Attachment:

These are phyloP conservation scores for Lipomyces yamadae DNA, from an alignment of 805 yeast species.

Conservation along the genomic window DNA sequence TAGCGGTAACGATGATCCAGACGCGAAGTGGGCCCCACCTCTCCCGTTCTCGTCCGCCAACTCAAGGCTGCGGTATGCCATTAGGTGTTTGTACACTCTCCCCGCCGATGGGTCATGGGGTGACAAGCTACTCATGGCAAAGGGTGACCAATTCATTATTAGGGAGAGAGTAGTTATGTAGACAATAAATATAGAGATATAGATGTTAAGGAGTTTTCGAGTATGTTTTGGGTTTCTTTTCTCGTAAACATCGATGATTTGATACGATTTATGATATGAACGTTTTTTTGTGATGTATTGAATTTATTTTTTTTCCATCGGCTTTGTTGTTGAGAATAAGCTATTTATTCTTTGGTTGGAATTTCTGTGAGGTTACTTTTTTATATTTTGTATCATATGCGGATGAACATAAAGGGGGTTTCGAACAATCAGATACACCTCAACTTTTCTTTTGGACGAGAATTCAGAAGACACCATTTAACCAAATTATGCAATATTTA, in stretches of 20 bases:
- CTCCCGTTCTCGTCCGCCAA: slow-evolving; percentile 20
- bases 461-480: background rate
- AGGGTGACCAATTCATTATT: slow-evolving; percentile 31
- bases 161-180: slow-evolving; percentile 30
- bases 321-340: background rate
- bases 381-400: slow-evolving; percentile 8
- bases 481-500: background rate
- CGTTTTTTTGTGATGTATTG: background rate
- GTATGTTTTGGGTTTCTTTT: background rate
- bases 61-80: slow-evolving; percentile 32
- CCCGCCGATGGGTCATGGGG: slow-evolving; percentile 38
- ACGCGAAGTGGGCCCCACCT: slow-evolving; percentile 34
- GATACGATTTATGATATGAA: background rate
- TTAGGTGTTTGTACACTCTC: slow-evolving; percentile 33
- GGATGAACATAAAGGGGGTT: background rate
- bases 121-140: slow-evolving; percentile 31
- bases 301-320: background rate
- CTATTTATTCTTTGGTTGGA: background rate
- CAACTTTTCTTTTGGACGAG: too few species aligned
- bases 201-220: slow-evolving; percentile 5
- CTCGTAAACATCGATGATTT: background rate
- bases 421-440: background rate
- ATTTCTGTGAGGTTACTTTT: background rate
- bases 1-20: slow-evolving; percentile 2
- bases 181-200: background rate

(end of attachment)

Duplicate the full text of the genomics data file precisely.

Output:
These are phyloP conservation scores for Lipomyces yamadae DNA, from an alignment of 805 yeast species.

Conservation along the genomic window DNA sequence TAGCGGTAACGATGATCCAGACGCGAAGTGGGCCCCACCTCTCCCGTTCTCGTCCGCCAACTCAAGGCTGCGGTATGCCATTAGGTGTTTGTACACTCTCCCCGCCGATGGGTCATGGGGTGACAAGCTACTCATGGCAAAGGGTGACCAATTCATTATTAGGGAGAGAGTAGTTATGTAGACAATAAATATAGAGATATAGATGTTAAGGAGTTTTCGAGTATGTTTTGGGTTTCTTTTCTCGTAAACATCGATGATTTGATACGATTTATGATATGAACGTTTTTTTGTGATGTATTGAATTTATTTTTTTTCCATCGGCTTTGTTGTTGAGAATAAGCTATTTATTCTTTGGTTGGAATTTCTGTGAGGTTACTTTTTTATATTTTGTATCATATGCGGATGAACATAAAGGGGGTTTCGAACAATCAGATACACCTCAACTTTTCTTTTGGACGAGAATTCAGAAGACACCATTTAACCAAATTATGCAATATTTA, in stretches of 20 bases:
- CTCCCGTTCTCGTCCGCCAA: slow-evolving; percentile 20
- bases 461-480: background rate
- AGGGTGACCAATTCATTATT: slow-evolving; percentile 31
- bases 161-180: slow-evolving; percentile 30
- bases 321-340: background rate
- bases 381-400: slow-evolving; percentile 8
- bases 481-500: background rate
- CGTTTTTTTGTGATGTATTG: background rate
- GTATGTTTTGGGTTTCTTTT: background rate
- bases 61-80: slow-evolving; percentile 32
- CCCGCCGATGGGTCATGGGG: slow-evolving; percentile 38
- ACGCGAAGTGGGCCCCACCT: slow-evolving; percentile 34
- GATACGATTTATGATATGAA: background rate
- TTAGGTGTTTGTACACTCTC: slow-evolving; percentile 33
- GGATGAACATAAAGGGGGTT: background rate
- bases 121-140: slow-evolving; percentile 31
- bases 301-320: background rate
- CTATTTATTCTTTGGTTGGA: background rate
- CAACTTTTCTTTTGGACGAG: too few species aligned
- bases 201-220: slow-evolving; percentile 5
- CTCGTAAACATCGATGATTT: background rate
- bases 421-440: background rate
- ATTTCTGTGAGGTTACTTTT: background rate
- bases 1-20: slow-evolving; percentile 2
- bases 181-200: background rate